SARAH ABDURRAHMAN: Some of the treatment, I think, can be fairly dehumanizing. For example, when CBP cuffs a parent in front of their kids that can be terrifying to families. And it seems really needlessly terrifying. And that’s exactly what happened to Khaled at the Detroit border.
KHALED AHMED: After we had been there about five and a half hours, a man came out, put handcuffs on me and took me to a back room that was basically a jail cell. They didn’t tell me what was going on. My only request was I just asked one of them, “Whenever you guys find out what’s going on, can you please just tell my family, can you just inform my family?”
SARAH ABDURRAHMAN: Not only did they not tell his family what was going on, they led them to think the worst. While Khaled was still in the jail cell, the rest of his group got their passports back and were told they could leave. Here’s his wife Alaa.
ALAA AHMED: Khaled’s brother asked, you know, where’s Khaled. And I just told him, “Oh, I’m sure he’s coming out right now.” And then, when I’ve already walked away from the desk, the agent tells me, oh, he won’t be joining you guys. I was like, [LAUGHS] what? You know, and I go up to the desk and like, “What do you mean?” He’s like, oh, there’s an agency coming to pick him up. I go like, “Well, what agency?” He’s like, I can’t disclose that information with you. I’m like, “He’s my husband, you need to tell me where he is going. We waited here six hours. We’re American citizens. Don’t treat us like we’re criminals. Don’t treat us like we’ve done something wrong.” And he made it seem like it was the FBI coming to get him, like this was something serious. And then I just broke down.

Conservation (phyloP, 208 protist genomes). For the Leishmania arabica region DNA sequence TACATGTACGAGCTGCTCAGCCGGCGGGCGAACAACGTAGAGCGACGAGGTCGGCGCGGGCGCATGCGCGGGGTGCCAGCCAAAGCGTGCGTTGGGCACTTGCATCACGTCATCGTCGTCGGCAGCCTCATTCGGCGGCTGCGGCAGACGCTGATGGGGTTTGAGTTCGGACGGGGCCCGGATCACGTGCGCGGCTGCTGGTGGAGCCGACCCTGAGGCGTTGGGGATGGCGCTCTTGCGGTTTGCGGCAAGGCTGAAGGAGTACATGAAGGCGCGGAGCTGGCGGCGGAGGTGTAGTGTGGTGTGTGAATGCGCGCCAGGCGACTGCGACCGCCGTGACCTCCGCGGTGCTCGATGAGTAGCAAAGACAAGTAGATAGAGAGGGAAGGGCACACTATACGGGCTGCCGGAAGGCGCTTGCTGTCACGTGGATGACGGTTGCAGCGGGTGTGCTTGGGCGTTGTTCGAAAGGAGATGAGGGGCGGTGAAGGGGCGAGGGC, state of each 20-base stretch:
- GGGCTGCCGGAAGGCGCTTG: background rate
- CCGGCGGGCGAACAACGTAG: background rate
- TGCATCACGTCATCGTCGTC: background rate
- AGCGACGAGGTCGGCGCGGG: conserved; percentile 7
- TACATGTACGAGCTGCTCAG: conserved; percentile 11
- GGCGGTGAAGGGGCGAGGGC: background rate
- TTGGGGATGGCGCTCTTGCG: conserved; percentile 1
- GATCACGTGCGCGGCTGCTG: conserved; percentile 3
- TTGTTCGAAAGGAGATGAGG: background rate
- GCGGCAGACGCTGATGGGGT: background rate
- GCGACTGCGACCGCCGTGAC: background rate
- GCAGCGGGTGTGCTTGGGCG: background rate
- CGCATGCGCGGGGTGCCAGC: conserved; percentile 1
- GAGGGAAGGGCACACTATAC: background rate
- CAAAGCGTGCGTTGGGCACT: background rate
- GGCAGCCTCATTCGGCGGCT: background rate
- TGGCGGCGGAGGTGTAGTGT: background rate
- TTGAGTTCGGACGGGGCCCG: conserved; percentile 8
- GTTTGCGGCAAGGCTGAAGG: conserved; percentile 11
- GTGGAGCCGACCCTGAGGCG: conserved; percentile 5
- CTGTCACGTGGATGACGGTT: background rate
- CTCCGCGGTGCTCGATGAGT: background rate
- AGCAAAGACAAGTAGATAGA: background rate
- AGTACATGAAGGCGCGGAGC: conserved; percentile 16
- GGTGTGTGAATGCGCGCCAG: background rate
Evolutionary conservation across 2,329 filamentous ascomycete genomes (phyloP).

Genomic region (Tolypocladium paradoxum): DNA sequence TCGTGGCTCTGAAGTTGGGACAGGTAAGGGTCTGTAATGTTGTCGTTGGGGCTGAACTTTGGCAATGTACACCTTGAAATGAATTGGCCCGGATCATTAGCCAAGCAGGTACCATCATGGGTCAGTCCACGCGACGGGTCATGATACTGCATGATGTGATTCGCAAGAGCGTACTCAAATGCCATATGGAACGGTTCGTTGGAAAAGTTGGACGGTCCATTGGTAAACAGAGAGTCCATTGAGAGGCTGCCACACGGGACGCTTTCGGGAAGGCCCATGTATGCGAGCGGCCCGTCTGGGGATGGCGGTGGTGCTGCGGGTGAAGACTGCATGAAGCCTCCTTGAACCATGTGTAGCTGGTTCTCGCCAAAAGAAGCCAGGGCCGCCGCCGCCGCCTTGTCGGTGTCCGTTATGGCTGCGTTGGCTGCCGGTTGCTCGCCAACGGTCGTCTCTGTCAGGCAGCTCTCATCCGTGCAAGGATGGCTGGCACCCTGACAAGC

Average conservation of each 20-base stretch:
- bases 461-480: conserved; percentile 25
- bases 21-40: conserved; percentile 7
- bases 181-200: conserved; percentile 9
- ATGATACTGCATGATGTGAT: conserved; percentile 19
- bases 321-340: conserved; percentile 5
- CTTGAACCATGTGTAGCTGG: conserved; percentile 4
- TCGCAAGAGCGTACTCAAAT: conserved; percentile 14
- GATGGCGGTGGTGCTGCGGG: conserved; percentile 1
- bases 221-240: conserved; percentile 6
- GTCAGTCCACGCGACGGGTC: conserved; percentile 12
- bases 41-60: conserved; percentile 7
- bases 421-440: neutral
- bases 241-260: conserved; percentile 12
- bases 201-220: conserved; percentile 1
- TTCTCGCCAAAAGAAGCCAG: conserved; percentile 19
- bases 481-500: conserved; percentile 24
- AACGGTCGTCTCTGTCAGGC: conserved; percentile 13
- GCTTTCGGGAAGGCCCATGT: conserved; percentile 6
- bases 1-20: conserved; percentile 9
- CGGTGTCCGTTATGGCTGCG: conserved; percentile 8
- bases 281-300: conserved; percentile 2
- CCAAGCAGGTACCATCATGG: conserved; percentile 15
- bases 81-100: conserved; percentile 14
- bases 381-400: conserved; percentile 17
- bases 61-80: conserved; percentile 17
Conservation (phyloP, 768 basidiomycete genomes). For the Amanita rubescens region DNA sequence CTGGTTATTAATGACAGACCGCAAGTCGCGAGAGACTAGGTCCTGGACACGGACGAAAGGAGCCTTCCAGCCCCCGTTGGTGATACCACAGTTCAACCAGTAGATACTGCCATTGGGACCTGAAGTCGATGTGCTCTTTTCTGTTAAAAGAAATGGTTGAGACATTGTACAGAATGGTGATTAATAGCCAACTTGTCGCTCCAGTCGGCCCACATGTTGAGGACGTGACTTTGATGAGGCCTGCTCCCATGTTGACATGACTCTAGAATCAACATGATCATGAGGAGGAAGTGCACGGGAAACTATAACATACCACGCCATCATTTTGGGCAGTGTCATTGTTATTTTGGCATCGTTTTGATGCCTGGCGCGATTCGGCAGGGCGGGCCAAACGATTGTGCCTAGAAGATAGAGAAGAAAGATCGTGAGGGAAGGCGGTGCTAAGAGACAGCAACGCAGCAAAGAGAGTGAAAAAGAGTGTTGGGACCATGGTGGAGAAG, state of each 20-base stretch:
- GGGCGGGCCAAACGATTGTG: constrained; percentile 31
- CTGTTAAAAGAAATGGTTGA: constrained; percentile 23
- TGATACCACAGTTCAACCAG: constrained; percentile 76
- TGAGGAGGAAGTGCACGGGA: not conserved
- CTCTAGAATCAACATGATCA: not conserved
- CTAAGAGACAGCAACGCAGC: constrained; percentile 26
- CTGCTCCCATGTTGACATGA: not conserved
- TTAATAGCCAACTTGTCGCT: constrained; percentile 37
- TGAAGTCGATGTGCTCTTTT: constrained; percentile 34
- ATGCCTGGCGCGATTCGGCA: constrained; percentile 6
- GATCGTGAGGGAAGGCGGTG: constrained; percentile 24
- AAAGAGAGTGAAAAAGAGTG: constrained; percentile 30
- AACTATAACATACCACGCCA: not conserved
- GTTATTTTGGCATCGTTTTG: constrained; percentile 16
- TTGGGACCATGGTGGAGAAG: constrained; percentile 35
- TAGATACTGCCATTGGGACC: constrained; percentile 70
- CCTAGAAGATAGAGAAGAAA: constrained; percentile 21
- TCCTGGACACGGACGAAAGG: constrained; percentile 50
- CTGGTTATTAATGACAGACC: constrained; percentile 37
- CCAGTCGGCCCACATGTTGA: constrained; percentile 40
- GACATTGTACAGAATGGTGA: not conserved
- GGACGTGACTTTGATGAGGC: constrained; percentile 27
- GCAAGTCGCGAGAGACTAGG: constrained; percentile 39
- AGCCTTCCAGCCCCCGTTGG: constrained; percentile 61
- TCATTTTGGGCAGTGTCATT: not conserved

SARAH ABDURRAHMAN: It turned out Khaled had an unpaid ticket for having a crooked license plate, which he got back in 2006. The other agency coming to get him was Michigan State Police.
It appears that our Flying Dutchman could benefit from a broadening of his perspective. Of course, between lamenting his mistreatment as abomination and sampling only the best of what the third world has to offer, I wouldn’t count on that happening any time soon.